Location

Dayton Aviation Heritage National Historical Park 

16 S. Williams St., Dayton, OH 45402

Visitor Center:

There are seasonal hours during the fall and winter months.  Please call  937-225-7705 for the current park schedule.

See the Visitor Center page for details on hours.

Parking:

From W. Third St., turn south on Williams St and then turn left on Fourth St. Go 1/2 block and turn left into the Visitor Center parking area.

CLICK HERE for a parking map.

Travel Note - Third St. Bridge closure:

The Third Street Bridge will be CLOSED beginning Jan. 1, 2020 until approximately Oct. 2021. Visitors can use the Fifth St. Bridge or the Salem Ave. Bridge as detours from downtown Dayton. A file with more detailed instructions for visitors traveling from the north or south via I-75, or from the east and west via US35 can be downloaded by CLICKING HERE.

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- In Partnership with the National Park Service

 

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Parachute Safety



March 12, 2016 is Safety Day: Helping Keep Skydiving Safe

The heart of the aviation world is in the National Aviation Heritage Area in the Dayton, Ohio area. Airplanes were invented by Daytonians Orville and Wilbur Wright, and, in addition, much research and development have been accomplished in Dayton in the airplane escape systems. The Parachute!

In observation of the United States Parachute Association Safety Day, March 12, 2016, the Aviation Trail, Inc. Parachute Museum brings focus to the success of research in the safety of parachutes. McCook Field was a military complex close to downtown Dayton. It later merged its work with what later was to be Wright-Patterson Air Force Base near Fairborn.

One of the events that gave the parachute world a step toward skydiving, now enjoyed by many across the world, was the first use of a free fall parachute. In 1921 U.S. Army Air Corps Lt. Harold Harris found himself in a stricken aircraft. What to do? Jump out!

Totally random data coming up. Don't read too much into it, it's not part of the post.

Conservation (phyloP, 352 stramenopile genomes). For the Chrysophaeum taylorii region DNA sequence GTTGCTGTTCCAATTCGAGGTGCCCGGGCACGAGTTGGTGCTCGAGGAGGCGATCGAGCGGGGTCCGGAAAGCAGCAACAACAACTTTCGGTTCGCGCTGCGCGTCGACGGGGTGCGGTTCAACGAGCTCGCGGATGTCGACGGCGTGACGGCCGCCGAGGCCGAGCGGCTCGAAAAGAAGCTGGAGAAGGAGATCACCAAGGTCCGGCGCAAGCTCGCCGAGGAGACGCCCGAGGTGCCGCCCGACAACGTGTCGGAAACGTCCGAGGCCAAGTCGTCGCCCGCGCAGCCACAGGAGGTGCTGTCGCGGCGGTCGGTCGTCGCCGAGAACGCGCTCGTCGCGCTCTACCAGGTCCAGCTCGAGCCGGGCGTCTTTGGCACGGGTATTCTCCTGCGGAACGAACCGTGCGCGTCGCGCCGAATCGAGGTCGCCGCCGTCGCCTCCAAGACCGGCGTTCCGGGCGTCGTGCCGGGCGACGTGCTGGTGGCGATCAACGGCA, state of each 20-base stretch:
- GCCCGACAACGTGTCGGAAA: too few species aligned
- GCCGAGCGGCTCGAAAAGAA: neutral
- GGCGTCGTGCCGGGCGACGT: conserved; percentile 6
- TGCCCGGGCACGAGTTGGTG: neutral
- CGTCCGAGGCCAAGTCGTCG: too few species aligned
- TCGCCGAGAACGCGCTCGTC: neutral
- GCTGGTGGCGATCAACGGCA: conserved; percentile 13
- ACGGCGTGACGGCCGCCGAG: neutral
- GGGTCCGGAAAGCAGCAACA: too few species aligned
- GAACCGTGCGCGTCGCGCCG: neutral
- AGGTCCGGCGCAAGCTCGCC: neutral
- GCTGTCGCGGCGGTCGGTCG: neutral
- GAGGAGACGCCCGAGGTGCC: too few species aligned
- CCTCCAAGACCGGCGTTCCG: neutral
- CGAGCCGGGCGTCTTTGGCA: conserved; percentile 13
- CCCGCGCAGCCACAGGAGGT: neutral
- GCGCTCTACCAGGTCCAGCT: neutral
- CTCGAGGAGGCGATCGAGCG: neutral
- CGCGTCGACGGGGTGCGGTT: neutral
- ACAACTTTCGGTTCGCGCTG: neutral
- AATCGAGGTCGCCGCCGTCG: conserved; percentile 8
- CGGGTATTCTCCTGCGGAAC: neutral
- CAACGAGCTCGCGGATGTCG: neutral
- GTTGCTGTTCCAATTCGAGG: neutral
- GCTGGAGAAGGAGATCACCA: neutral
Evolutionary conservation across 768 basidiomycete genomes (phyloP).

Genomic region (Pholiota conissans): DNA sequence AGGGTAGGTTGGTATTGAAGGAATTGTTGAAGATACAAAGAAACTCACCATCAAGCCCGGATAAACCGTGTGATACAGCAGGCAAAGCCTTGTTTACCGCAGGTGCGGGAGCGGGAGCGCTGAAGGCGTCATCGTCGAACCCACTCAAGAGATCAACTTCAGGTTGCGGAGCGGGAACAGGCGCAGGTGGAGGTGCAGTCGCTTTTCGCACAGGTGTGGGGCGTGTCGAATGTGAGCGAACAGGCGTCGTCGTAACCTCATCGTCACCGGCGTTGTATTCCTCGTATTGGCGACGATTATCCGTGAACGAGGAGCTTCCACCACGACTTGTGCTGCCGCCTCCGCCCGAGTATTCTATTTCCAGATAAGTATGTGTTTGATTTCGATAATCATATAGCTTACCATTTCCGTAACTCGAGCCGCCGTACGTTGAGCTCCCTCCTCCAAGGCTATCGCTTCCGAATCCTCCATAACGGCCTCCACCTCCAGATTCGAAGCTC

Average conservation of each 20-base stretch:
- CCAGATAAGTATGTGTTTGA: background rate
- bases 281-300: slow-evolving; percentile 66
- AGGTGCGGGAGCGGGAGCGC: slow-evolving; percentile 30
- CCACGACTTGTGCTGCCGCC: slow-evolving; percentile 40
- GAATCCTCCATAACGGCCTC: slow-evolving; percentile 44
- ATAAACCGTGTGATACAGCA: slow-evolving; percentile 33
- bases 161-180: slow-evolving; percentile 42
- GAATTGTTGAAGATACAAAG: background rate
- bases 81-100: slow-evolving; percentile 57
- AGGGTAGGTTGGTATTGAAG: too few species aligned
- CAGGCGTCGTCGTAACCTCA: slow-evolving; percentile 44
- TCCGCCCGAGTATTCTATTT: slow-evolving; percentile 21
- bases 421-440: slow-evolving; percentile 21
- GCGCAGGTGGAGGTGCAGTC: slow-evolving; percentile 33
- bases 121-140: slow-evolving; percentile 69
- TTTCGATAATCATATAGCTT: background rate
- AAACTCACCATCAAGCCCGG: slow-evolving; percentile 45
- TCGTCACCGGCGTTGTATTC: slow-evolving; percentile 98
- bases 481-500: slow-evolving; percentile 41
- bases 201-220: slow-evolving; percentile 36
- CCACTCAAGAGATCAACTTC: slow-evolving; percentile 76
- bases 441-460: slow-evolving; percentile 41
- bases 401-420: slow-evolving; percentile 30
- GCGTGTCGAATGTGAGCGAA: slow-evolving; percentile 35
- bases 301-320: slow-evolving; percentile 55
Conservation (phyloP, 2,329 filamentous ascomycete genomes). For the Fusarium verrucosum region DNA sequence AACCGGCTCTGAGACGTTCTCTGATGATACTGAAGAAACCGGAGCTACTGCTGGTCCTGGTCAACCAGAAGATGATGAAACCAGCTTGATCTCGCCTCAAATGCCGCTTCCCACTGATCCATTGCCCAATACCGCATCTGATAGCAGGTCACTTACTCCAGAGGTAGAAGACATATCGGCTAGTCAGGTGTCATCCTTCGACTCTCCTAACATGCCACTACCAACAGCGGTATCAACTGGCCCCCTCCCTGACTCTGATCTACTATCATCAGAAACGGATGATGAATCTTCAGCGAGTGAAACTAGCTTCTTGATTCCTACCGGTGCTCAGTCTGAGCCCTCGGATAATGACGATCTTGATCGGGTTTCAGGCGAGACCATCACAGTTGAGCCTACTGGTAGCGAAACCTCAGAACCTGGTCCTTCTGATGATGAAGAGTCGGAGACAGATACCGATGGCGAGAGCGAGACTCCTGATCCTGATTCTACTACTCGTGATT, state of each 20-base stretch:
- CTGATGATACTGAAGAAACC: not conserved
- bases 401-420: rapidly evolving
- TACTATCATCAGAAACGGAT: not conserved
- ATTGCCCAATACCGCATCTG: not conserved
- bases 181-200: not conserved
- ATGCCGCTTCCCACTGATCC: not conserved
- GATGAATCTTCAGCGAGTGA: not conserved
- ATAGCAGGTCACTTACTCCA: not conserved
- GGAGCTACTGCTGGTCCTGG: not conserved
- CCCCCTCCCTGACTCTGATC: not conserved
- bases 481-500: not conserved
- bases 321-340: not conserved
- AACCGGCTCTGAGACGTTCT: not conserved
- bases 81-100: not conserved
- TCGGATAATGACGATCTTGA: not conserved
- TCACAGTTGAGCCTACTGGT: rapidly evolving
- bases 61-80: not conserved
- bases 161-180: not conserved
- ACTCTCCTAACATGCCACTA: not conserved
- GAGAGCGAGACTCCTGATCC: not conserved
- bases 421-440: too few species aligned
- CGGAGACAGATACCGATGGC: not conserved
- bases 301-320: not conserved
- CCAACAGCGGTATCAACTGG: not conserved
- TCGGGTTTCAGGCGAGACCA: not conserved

But this time, he had on a parachute that he could wait until he fell away from the falling airplane, then pull the ripcord. This assured his chute would not get tangled in the falling craft. He landed in a grape arbor garden in Dayton, and was alive to tell the story. He became the first airman to safely escape from an aircraft using a free fall chute. As a test pilot in Dayton he accomplished many other “firsts.”

So began the use of free fall parachutes which later became skydiving, and also safe ejection for military pilots today.

As skydiving came into its own, drop zone clubs emphasized every step of safety. This became Safety Day every year when clubs focused on reminders of how to jump safely.

Typical safety areas include:

-Gear check with riggers to see if closing loops, pilot chutes and such were in compliance.

-Review of emergency drills such as altitude awareness, disorientation, escaping an airplane in a safe way.

-Canopy flight and landing patterns particularly with aerial maps, watching for hazards and low turn accidents.

-Aircraft procedures include exit order, loading procedures, weight and balance, visibility clearances.

In the Dayton area there are a few drop zones to visit and find out how to skydive the right and safe way. To name a few there is Skydive Greene County, the oldest drop zone; Start Skydiving in Middletown; Skydive Warren County in Waynesville; Skydiving Columbus in Columbus; and, Ohio Skydiving Center in Carroll, Ohio. There are others in Ohio as well as in neighboring states. Just Google “Skydiving Drop Zones.”

Remember: Be safe when throwing yourself out of perfectly good airplanes!



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